How-not-to-handle-angerSo when I am feeling afraid that my needs are not or will not be met, not knowing how to communicate this and feeling powerless, lacking the tools or feeling like I don’t deserve my needs being met for some reason, I use anger as a way to get my way. So do I want to be angry? Do I have a right to be angry? If that is the only way I know of to get my needs met, well yes, I guess I can and most of the time do choose anger.

The ironic part of this story is that anger is rarely met with my needs being met. At least in the “everybody feels good about the outcome” way. A boss may get the employee to do what needs to be done, or parent may get the child to do what the parent wants, but at what cost do these things play out? Fear > Anger > Control > Rebellion > Fear.

And what stops us parents from asking an angry child, “honey, what are your needs right now that are not being met”? Often times I think it is the fear that they will ask for something that we cannot/will not/refuse to give them so the cycle will begin again. So we don't go there.

But will it?

Once needs are identified, three things have occurred:
1)    A conversation — not a fight;
2)    You get to know your child better, and yourself hopefully;
3)    You have the opportunity to go even deeper, as in… “If you got to ________, how would that make you feel, as in what need would be met? And the conversation would continue. “Oh I see, if you got to go to the dance, you would get to see _______ and would feel _______. I wonder if there might be any other way you can meet your need?

Granted, since children at all ages are often not so logical or reasonable, so you are really looking in-between the lines for unconscious emotional issues. Will this always resolve things without fighting with your kids? You know better. But does it open up options to what may be a fight into what could be a conversation? You can guess that too.

And if all comes down to just another battle, you can always quit fighting and forgive. Barker points out the value of forgiveness as a tool for less anger and more heath. Imagine a world where we all come to realize that forgiveness is “not for them, it’s for you. He says:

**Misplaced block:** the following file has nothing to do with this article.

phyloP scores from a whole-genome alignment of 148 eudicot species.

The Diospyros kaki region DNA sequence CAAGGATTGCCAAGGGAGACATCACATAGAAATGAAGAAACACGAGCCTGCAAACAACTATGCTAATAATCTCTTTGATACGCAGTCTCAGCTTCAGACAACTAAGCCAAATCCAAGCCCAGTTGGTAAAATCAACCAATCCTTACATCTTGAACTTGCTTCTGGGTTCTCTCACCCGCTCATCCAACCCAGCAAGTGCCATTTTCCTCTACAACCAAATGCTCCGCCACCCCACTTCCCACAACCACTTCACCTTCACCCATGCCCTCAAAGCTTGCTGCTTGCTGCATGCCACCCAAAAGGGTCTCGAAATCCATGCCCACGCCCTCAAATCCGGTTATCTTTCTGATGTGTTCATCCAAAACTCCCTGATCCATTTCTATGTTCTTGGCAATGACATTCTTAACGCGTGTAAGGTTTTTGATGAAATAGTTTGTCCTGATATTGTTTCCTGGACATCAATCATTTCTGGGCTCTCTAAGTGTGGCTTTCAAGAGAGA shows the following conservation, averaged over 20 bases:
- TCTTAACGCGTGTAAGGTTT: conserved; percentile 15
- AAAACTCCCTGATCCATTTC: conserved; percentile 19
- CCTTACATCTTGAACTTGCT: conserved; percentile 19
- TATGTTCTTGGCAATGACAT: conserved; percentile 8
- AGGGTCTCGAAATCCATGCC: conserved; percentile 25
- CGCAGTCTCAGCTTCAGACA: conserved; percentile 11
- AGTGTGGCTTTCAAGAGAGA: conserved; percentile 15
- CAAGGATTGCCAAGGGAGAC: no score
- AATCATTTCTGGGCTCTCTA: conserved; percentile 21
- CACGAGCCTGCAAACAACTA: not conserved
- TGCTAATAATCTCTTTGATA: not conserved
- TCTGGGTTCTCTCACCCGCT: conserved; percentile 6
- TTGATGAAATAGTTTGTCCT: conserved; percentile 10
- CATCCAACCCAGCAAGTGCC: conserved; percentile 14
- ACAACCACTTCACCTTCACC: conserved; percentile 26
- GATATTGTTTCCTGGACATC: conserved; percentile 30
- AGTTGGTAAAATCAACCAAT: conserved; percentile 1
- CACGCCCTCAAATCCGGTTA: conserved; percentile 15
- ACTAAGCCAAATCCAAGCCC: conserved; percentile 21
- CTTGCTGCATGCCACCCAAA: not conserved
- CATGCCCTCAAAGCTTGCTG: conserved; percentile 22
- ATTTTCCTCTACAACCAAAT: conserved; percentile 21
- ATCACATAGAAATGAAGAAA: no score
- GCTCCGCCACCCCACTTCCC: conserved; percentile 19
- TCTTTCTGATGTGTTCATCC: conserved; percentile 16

"Forgiveness makes you less angry and more healthy: Trait forgiveness was significantly associated with fewer medications and less alcohol use, lower blood pressure and rate pressure product; state forgiveness was significantly associated with lower heart rate and fewer physical symptoms. Neither of these sets of findings were the result of decreased levels of anger-out being associated with forgiveness. These findings have important theoretical implications regarding the forgiveness–health link, suggesting that the benefits of forgiveness extend beyond the dissipation of anger."

In summary — How to understand anger as a tool for making things more wonderful for ourselves and children:

  • Feel your anger. Notice the signs, the symptoms, the signals and the sensations in your body. Your stomach, your hands and your breath can all be good indicators of a coming storm. If you miss these, you will likely go "over the falls of reactivity" and become of victim, along with your child, of your anger;
  • Don’t suppress — this only makes things worse, unhealthy, (but don’t beat anyone up instead either);
  • Don’t vent — unhealthy, makes things worse;
  • Reappraise — I wonder what prompted or triggered her behavior? It’s not about me;
  • Forgive — This is about me, not about them;
  • Identify the need not being met and see what can be done “to make life more wonderful” as Rosenberg likes to say.

So, what need of your is not being met? What would make life more wonderful for you? Now, find someone to share that with and see what comes about.

Have a calm and wonderful day!

Practice Mindfulness – Eat Chocolate – And Be a Better Parent?

31-free-buttons Strange as it may seem. We talk often about mindfulness, and it has become a buzzword in the media. It is box of chocos popping up everywhere, yet it seems to be shrouded in quasi-mystical words and descriptions which often leads to more questions and confusion. It is really a very simple practice (not easy mind you and does require practice) that can be utilized by anyone — man, woman or child. It is just being aware of what you are not aware of. And being aware of what you are already aware of, but instead of pushing it away, you engage with it in a manner of allowing what is present to ” just be”. After all we are human "beings” and not human “doings”.

So let us begin to just “be” a little more in our life and allow others–especially our children to just be who they are. This I find is the quickest way to change. Paradoxical? Think about it. There is a saying, “you can’t get there from here”. When in fact the only way to get there is from here. What is true, is “you can’t get there from there”. So if you are not “here” with your experience, you cannot get “there” to the other side of the experience and will in some way continue on, in an unending, oft-repeating pattern of experience/behavior/emotions wondering why you keep going through the same old stuff in your life over and over and over and …  So, take a break. Have some chocolate (or raisins if you prefer) and practice your parenting skills in a different way. And, the next time your child acts out, you might just say, "hey, let's have a piece of chocolate!"